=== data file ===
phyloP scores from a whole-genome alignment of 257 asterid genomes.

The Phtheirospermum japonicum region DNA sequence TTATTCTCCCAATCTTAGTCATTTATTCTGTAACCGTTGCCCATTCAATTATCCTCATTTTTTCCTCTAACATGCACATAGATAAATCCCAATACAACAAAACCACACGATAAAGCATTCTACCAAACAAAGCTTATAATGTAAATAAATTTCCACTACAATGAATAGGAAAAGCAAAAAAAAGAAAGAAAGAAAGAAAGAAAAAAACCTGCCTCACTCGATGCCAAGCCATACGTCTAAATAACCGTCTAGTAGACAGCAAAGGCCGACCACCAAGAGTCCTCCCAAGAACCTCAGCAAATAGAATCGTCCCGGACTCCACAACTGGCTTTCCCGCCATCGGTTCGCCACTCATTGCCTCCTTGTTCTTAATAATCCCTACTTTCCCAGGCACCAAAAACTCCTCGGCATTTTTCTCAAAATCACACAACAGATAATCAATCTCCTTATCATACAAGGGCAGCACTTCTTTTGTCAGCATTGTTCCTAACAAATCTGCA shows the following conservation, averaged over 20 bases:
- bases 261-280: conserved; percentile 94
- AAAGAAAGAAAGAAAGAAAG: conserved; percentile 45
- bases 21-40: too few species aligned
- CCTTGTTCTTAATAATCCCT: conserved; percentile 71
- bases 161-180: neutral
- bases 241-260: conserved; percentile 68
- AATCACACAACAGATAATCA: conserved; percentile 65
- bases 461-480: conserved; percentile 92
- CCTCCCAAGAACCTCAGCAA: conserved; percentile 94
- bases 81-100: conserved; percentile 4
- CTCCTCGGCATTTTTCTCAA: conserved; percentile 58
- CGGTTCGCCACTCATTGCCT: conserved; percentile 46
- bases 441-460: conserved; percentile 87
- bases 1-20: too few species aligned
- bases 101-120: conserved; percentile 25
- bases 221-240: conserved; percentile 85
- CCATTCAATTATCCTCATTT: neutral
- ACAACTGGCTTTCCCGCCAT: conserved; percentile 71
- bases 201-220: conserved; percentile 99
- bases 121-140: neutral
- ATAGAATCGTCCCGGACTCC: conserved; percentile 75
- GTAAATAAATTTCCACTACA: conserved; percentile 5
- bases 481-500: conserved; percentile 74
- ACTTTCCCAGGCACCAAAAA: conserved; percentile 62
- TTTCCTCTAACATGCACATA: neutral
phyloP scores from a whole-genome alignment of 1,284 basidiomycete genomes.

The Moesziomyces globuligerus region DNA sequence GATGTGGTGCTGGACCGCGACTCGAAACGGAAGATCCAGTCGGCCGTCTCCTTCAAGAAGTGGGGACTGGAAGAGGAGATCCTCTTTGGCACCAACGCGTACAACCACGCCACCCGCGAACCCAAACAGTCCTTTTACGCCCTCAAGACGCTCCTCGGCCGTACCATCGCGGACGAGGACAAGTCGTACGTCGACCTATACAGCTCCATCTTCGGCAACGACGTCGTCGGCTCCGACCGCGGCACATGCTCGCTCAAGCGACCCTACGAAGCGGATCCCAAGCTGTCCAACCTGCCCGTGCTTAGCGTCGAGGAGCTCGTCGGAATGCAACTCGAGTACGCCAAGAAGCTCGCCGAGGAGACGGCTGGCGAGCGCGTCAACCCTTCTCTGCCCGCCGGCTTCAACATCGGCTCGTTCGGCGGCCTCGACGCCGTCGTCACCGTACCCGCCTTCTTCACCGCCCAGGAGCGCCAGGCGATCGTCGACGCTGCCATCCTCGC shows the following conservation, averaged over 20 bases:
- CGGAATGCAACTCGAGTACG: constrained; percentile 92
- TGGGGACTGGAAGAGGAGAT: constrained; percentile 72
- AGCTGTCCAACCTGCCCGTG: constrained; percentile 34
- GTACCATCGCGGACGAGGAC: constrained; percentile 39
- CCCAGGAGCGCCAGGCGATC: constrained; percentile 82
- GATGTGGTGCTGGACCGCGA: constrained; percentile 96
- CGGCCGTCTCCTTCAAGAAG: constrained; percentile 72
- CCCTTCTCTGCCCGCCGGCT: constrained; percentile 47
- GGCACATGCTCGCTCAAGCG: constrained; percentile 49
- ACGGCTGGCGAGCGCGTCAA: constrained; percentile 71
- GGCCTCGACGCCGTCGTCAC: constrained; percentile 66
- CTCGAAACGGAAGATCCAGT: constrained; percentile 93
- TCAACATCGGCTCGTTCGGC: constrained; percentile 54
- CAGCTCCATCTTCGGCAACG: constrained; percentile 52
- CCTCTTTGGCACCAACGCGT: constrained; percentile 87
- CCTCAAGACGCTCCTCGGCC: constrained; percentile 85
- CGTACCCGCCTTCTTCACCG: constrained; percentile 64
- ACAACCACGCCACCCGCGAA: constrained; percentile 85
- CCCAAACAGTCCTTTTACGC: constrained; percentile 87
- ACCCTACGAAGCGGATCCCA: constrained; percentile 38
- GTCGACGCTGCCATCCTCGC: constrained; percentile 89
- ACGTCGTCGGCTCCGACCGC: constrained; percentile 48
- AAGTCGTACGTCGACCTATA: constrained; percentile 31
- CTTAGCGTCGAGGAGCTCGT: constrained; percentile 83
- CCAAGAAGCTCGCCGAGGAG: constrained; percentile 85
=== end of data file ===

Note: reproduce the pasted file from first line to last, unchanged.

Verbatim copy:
phyloP scores from a whole-genome alignment of 257 asterid genomes.

The Phtheirospermum japonicum region DNA sequence TTATTCTCCCAATCTTAGTCATTTATTCTGTAACCGTTGCCCATTCAATTATCCTCATTTTTTCCTCTAACATGCACATAGATAAATCCCAATACAACAAAACCACACGATAAAGCATTCTACCAAACAAAGCTTATAATGTAAATAAATTTCCACTACAATGAATAGGAAAAGCAAAAAAAAGAAAGAAAGAAAGAAAGAAAAAAACCTGCCTCACTCGATGCCAAGCCATACGTCTAAATAACCGTCTAGTAGACAGCAAAGGCCGACCACCAAGAGTCCTCCCAAGAACCTCAGCAAATAGAATCGTCCCGGACTCCACAACTGGCTTTCCCGCCATCGGTTCGCCACTCATTGCCTCCTTGTTCTTAATAATCCCTACTTTCCCAGGCACCAAAAACTCCTCGGCATTTTTCTCAAAATCACACAACAGATAATCAATCTCCTTATCATACAAGGGCAGCACTTCTTTTGTCAGCATTGTTCCTAACAAATCTGCA shows the following conservation, averaged over 20 bases:
- bases 261-280: conserved; percentile 94
- AAAGAAAGAAAGAAAGAAAG: conserved; percentile 45
- bases 21-40: too few species aligned
- CCTTGTTCTTAATAATCCCT: conserved; percentile 71
- bases 161-180: neutral
- bases 241-260: conserved; percentile 68
- AATCACACAACAGATAATCA: conserved; percentile 65
- bases 461-480: conserved; percentile 92
- CCTCCCAAGAACCTCAGCAA: conserved; percentile 94
- bases 81-100: conserved; percentile 4
- CTCCTCGGCATTTTTCTCAA: conserved; percentile 58
- CGGTTCGCCACTCATTGCCT: conserved; percentile 46
- bases 441-460: conserved; percentile 87
- bases 1-20: too few species aligned
- bases 101-120: conserved; percentile 25
- bases 221-240: conserved; percentile 85
- CCATTCAATTATCCTCATTT: neutral
- ACAACTGGCTTTCCCGCCAT: conserved; percentile 71
- bases 201-220: conserved; percentile 99
- bases 121-140: neutral
- ATAGAATCGTCCCGGACTCC: conserved; percentile 75
- GTAAATAAATTTCCACTACA: conserved; percentile 5
- bases 481-500: conserved; percentile 74
- ACTTTCCCAGGCACCAAAAA: conserved; percentile 62
- TTTCCTCTAACATGCACATA: neutral
phyloP scores from a whole-genome alignment of 1,284 basidiomycete genomes.

The Moesziomyces globuligerus region DNA sequence GATGTGGTGCTGGACCGCGACTCGAAACGGAAGATCCAGTCGGCCGTCTCCTTCAAGAAGTGGGGACTGGAAGAGGAGATCCTCTTTGGCACCAACGCGTACAACCACGCCACCCGCGAACCCAAACAGTCCTTTTACGCCCTCAAGACGCTCCTCGGCCGTACCATCGCGGACGAGGACAAGTCGTACGTCGACCTATACAGCTCCATCTTCGGCAACGACGTCGTCGGCTCCGACCGCGGCACATGCTCGCTCAAGCGACCCTACGAAGCGGATCCCAAGCTGTCCAACCTGCCCGTGCTTAGCGTCGAGGAGCTCGTCGGAATGCAACTCGAGTACGCCAAGAAGCTCGCCGAGGAGACGGCTGGCGAGCGCGTCAACCCTTCTCTGCCCGCCGGCTTCAACATCGGCTCGTTCGGCGGCCTCGACGCCGTCGTCACCGTACCCGCCTTCTTCACCGCCCAGGAGCGCCAGGCGATCGTCGACGCTGCCATCCTCGC shows the following conservation, averaged over 20 bases:
- CGGAATGCAACTCGAGTACG: constrained; percentile 92
- TGGGGACTGGAAGAGGAGAT: constrained; percentile 72
- AGCTGTCCAACCTGCCCGTG: constrained; percentile 34
- GTACCATCGCGGACGAGGAC: constrained; percentile 39
- CCCAGGAGCGCCAGGCGATC: constrained; percentile 82
- GATGTGGTGCTGGACCGCGA: constrained; percentile 96
- CGGCCGTCTCCTTCAAGAAG: constrained; percentile 72
- CCCTTCTCTGCCCGCCGGCT: constrained; percentile 47
- GGCACATGCTCGCTCAAGCG: constrained; percentile 49
- ACGGCTGGCGAGCGCGTCAA: constrained; percentile 71
- GGCCTCGACGCCGTCGTCAC: constrained; percentile 66
- CTCGAAACGGAAGATCCAGT: constrained; percentile 93
- TCAACATCGGCTCGTTCGGC: constrained; percentile 54
- CAGCTCCATCTTCGGCAACG: constrained; percentile 52
- CCTCTTTGGCACCAACGCGT: constrained; percentile 87
- CCTCAAGACGCTCCTCGGCC: constrained; percentile 85
- CGTACCCGCCTTCTTCACCG: constrained; percentile 64
- ACAACCACGCCACCCGCGAA: constrained; percentile 85
- CCCAAACAGTCCTTTTACGC: constrained; percentile 87
- ACCCTACGAAGCGGATCCCA: constrained; percentile 38
- GTCGACGCTGCCATCCTCGC: constrained; percentile 89
- ACGTCGTCGGCTCCGACCGC: constrained; percentile 48
- AAGTCGTACGTCGACCTATA: constrained; percentile 31
- CTTAGCGTCGAGGAGCTCGT: constrained; percentile 83
- CCAAGAAGCTCGCCGAGGAG: constrained; percentile 85